Super Friends (1973) Explored – The first Cartoon Where Greatest Justice League Heroes Came Together

    Friends, welcome to yet another fantastic video. Today, we will discuss the incredibly nostalgic and enjoyable animation, yes, Hanna Barbera’s Super Friends, which aired on ABC from 1973 until 1986. (with a few breaks in between). We will be discussing the 1973 premiere of the first season.

    Super Friends occasionally receives a bad name because it is lighthearted in comparison to more modern superhero cartoons, but keep in mind that it debuted when action-adventure cartoons were uncommon. In the late 1960s, everything seen to be too violent or dark was forbidden from children’s television; as a result, Saturday morning programming tended to be all rather humorous and light. Some of them even included laugh tracks.

    When “Super Friends” originally came out, it was the only option available if a kid wanted anything more action-packed than “Scooby-Doo” or “Popeye.” The show had appearances by Superman, Batman, Robin, Wonder Woman, and Aquaman in addition to two stereotypical adolescent sidekicks, Wendy and Marvin, and their Scooby-Doo-like pet, Wonder Dog.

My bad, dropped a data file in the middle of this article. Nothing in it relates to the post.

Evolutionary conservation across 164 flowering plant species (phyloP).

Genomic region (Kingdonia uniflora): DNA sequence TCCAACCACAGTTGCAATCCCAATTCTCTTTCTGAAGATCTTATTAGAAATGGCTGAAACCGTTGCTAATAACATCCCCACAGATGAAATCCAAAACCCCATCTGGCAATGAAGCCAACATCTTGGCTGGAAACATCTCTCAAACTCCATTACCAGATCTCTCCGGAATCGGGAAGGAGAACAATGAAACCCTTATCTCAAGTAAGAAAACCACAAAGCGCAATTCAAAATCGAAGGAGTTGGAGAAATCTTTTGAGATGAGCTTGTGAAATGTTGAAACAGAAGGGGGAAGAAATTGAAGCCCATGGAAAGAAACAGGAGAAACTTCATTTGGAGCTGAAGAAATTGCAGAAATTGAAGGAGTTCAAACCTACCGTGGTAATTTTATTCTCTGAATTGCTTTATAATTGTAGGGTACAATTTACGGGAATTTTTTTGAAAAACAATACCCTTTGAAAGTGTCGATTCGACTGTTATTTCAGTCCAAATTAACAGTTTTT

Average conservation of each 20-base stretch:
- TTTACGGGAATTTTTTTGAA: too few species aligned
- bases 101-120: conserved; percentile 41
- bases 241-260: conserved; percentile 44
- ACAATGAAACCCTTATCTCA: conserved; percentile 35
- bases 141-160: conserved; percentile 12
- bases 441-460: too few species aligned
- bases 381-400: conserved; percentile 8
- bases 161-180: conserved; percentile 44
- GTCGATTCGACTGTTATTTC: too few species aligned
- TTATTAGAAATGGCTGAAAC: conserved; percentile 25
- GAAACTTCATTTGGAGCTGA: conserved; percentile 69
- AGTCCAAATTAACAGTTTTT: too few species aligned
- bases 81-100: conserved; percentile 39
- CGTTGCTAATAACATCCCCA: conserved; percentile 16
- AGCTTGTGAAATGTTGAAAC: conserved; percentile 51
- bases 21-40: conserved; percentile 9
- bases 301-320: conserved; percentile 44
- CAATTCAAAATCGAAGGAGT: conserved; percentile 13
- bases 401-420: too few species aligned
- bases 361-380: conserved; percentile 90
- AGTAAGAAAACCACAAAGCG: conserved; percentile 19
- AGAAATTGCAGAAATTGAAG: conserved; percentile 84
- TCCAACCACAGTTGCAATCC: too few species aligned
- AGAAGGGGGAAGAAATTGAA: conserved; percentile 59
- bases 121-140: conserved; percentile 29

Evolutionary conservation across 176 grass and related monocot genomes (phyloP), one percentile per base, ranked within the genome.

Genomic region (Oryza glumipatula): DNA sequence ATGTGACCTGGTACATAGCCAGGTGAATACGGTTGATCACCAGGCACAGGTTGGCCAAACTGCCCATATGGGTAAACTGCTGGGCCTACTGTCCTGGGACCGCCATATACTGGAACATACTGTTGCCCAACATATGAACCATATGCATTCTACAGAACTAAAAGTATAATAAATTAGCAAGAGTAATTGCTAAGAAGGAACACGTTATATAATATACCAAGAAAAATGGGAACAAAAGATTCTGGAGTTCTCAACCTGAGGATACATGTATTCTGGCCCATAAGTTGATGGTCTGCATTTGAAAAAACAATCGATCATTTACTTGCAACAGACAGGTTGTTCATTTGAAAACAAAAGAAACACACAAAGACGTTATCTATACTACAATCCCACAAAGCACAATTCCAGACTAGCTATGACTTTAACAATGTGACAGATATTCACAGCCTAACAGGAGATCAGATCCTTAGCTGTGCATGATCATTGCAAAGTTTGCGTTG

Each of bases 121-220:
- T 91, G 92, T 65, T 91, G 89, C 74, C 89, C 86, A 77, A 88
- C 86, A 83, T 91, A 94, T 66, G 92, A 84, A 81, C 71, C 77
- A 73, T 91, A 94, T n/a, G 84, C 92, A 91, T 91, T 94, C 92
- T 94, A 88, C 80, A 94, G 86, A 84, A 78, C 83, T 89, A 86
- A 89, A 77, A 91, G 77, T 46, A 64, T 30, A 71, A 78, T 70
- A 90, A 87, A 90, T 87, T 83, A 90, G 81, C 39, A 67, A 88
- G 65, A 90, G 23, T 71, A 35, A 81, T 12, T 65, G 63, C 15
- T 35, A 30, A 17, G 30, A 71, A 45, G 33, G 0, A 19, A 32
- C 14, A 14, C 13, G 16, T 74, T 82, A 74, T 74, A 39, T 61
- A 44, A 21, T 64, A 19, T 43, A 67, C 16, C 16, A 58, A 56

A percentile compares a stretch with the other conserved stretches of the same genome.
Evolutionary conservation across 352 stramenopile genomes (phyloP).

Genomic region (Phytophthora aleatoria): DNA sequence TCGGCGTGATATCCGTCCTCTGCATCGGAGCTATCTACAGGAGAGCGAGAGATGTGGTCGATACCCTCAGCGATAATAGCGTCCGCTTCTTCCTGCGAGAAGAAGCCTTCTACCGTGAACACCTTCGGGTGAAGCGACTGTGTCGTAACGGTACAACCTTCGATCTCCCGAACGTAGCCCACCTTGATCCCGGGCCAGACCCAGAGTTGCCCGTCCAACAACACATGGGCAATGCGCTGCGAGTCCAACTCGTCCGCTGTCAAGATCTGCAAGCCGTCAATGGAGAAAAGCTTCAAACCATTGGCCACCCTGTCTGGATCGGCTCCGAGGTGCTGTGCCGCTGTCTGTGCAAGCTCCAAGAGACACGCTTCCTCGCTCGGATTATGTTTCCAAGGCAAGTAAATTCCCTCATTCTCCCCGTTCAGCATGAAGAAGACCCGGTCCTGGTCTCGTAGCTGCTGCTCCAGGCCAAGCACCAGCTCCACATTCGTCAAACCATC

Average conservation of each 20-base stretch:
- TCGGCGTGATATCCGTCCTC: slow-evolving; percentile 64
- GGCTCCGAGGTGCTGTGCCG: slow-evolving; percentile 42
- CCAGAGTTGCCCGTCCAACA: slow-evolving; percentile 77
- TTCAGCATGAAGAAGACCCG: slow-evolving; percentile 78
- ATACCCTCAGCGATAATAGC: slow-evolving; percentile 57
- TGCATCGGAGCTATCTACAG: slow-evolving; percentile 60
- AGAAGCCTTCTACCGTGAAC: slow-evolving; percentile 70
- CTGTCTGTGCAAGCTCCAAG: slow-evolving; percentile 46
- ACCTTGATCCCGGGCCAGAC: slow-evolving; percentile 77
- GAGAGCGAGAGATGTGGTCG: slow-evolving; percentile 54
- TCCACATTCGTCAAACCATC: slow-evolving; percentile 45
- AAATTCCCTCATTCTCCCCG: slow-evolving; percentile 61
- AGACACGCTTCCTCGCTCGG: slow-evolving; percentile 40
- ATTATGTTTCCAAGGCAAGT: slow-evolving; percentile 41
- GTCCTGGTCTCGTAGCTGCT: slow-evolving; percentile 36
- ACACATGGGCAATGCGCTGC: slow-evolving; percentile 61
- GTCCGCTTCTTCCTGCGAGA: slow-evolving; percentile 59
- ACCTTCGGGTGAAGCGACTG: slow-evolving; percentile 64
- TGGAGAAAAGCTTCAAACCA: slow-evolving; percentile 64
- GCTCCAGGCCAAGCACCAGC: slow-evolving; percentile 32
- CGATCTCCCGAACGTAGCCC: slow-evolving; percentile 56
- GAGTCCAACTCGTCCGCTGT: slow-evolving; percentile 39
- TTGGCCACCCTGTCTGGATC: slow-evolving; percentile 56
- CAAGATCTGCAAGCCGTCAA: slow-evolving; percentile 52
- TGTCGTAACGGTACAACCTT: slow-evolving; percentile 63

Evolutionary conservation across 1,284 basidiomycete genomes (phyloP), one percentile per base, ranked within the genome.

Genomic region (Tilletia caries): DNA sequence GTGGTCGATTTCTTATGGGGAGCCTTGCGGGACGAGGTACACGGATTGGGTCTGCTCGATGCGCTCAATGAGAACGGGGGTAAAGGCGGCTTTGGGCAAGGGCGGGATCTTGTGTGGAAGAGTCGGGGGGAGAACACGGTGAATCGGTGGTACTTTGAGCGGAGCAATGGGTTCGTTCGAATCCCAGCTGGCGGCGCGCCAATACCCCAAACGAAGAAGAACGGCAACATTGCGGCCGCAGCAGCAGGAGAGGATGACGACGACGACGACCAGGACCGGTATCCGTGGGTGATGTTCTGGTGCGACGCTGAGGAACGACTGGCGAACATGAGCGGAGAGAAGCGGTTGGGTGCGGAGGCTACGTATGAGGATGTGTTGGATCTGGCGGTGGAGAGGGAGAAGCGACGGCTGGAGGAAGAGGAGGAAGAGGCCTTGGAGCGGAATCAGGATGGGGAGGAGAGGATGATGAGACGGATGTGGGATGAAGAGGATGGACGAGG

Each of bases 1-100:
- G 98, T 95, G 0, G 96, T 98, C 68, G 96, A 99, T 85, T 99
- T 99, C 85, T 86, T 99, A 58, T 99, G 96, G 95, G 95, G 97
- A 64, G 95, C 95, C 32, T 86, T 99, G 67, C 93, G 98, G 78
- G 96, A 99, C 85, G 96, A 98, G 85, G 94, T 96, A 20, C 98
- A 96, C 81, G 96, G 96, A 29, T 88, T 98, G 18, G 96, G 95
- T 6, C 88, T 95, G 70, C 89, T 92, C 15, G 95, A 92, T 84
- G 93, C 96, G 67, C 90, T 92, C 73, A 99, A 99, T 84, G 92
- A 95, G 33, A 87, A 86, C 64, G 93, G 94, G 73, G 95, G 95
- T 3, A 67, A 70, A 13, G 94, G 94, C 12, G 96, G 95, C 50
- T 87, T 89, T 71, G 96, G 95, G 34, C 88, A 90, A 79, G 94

Super Friends was reportedly picked as the moniker for the programme because “Justice League of America” appeared to be too violent for the children.

    What The Cartoon Television Series Is All About

    What The Cartoon Television Series Is All About

    Super Friends was the new name for the Justice League of America comic book when it was adapted for television by the animation studio Hanna-Barbera, who also acquired the animation rights to the DC Comics characters. It was felt, among other things, that the name Justice League of America would come off as overly nationalistic in the post-Vietnam War era.

    On the program, the squad did, however, occasionally refer to themselves as the Justice League. For a younger audience and to comply with the stringent broadcast guidelines for violence in children’s television in the 1970s, the frequent violence in superhero comics was dialled down a few notches.

    The idea for a program to properly bring it to life had emerged at the height of comic book popularity. As already mentioned, Superman, Batman and Robin, Wonder Woman, and Aquaman were the main characters in the series. These heroes were among the most well-known and recognisable in the history of DC Comics, including Aquaman, whose popularity prompted Filmation to create an Aquaman cartoon even before Wonder Woman.

    Wendy Harris (voiced by Sherri Alberoni) and Marvin White (voiced by Frank Welker) and their dog Wonderdog served as the team’s initial sidekicks; none of them have any unique skills unless one considers the dog’s puzzling ability for “talking” as one. The Flash, Plastic Man and Green Arrow were among the Justice League members who periodically made appearances in earlier seasons as guest stars.

    Only one opponent genuinely qualified as a “supervillain,” a costumed genius by the name of The Raven, but because of limitations, the heroes were unable to harm any adversaries. They may, at most, catch them or prevent their escape. The 80s and 90s kids will be reminded of Captain Planet and how he never threw a kick or a punch!